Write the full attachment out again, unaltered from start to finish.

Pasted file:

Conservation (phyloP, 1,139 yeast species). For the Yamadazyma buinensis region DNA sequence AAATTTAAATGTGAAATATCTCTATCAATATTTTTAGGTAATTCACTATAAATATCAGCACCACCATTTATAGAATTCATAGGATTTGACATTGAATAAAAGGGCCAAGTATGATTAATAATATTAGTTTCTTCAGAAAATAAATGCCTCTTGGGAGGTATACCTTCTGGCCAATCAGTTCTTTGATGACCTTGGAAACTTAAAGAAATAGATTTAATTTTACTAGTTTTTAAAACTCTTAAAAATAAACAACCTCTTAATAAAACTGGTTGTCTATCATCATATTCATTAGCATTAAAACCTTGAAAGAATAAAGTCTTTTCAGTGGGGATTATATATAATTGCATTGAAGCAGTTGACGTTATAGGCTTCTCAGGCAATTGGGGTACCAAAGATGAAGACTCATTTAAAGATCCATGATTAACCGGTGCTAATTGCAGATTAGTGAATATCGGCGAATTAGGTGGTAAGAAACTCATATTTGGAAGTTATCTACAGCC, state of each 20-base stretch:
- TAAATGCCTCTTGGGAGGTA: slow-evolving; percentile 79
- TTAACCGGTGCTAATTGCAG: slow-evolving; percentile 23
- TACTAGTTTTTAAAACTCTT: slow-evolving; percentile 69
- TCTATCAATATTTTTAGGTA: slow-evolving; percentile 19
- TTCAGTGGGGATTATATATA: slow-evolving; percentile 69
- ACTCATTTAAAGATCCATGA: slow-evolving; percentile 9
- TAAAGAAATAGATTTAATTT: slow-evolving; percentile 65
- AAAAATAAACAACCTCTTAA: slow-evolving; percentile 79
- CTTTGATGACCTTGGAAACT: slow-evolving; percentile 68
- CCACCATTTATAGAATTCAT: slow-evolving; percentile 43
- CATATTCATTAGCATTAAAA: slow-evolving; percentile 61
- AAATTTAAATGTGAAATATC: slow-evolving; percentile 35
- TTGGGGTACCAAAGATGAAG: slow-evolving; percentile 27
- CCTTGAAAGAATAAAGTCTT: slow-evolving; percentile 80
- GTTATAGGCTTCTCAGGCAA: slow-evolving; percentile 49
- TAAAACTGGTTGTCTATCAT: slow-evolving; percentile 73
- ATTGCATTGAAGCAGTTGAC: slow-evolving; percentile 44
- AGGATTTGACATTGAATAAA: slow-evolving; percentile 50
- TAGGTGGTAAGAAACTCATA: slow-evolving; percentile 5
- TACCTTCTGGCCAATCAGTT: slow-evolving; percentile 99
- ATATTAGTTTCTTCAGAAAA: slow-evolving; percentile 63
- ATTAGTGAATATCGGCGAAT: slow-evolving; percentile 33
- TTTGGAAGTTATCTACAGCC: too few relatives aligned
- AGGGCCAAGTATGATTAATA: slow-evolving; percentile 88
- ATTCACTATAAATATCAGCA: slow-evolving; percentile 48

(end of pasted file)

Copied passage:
Conservation (phyloP, 1,139 yeast species). For the Yamadazyma buinensis region DNA sequence AAATTTAAATGTGAAATATCTCTATCAATATTTTTAGGTAATTCACTATAAATATCAGCACCACCATTTATAGAATTCATAGGATTTGACATTGAATAAAAGGGCCAAGTATGATTAATAATATTAGTTTCTTCAGAAAATAAATGCCTCTTGGGAGGTATACCTTCTGGCCAATCAGTTCTTTGATGACCTTGGAAACTTAAAGAAATAGATTTAATTTTACTAGTTTTTAAAACTCTTAAAAATAAACAACCTCTTAATAAAACTGGTTGTCTATCATCATATTCATTAGCATTAAAACCTTGAAAGAATAAAGTCTTTTCAGTGGGGATTATATATAATTGCATTGAAGCAGTTGACGTTATAGGCTTCTCAGGCAATTGGGGTACCAAAGATGAAGACTCATTTAAAGATCCATGATTAACCGGTGCTAATTGCAGATTAGTGAATATCGGCGAATTAGGTGGTAAGAAACTCATATTTGGAAGTTATCTACAGCC, state of each 20-base stretch:
- TAAATGCCTCTTGGGAGGTA: slow-evolving; percentile 79
- TTAACCGGTGCTAATTGCAG: slow-evolving; percentile 23
- TACTAGTTTTTAAAACTCTT: slow-evolving; percentile 69
- TCTATCAATATTTTTAGGTA: slow-evolving; percentile 19
- TTCAGTGGGGATTATATATA: slow-evolving; percentile 69
- ACTCATTTAAAGATCCATGA: slow-evolving; percentile 9
- TAAAGAAATAGATTTAATTT: slow-evolving; percentile 65
- AAAAATAAACAACCTCTTAA: slow-evolving; percentile 79
- CTTTGATGACCTTGGAAACT: slow-evolving; percentile 68
- CCACCATTTATAGAATTCAT: slow-evolving; percentile 43
- CATATTCATTAGCATTAAAA: slow-evolving; percentile 61
- AAATTTAAATGTGAAATATC: slow-evolving; percentile 35
- TTGGGGTACCAAAGATGAAG: slow-evolving; percentile 27
- CCTTGAAAGAATAAAGTCTT: slow-evolving; percentile 80
- GTTATAGGCTTCTCAGGCAA: slow-evolving; percentile 49
- TAAAACTGGTTGTCTATCAT: slow-evolving; percentile 73
- ATTGCATTGAAGCAGTTGAC: slow-evolving; percentile 44
- AGGATTTGACATTGAATAAA: slow-evolving; percentile 50
- TAGGTGGTAAGAAACTCATA: slow-evolving; percentile 5
- TACCTTCTGGCCAATCAGTT: slow-evolving; percentile 99
- ATATTAGTTTCTTCAGAAAA: slow-evolving; percentile 63
- ATTAGTGAATATCGGCGAAT: slow-evolving; percentile 33
- TTTGGAAGTTATCTACAGCC: too few relatives aligned
- AGGGCCAAGTATGATTAATA: slow-evolving; percentile 88
- ATTCACTATAAATATCAGCA: slow-evolving; percentile 48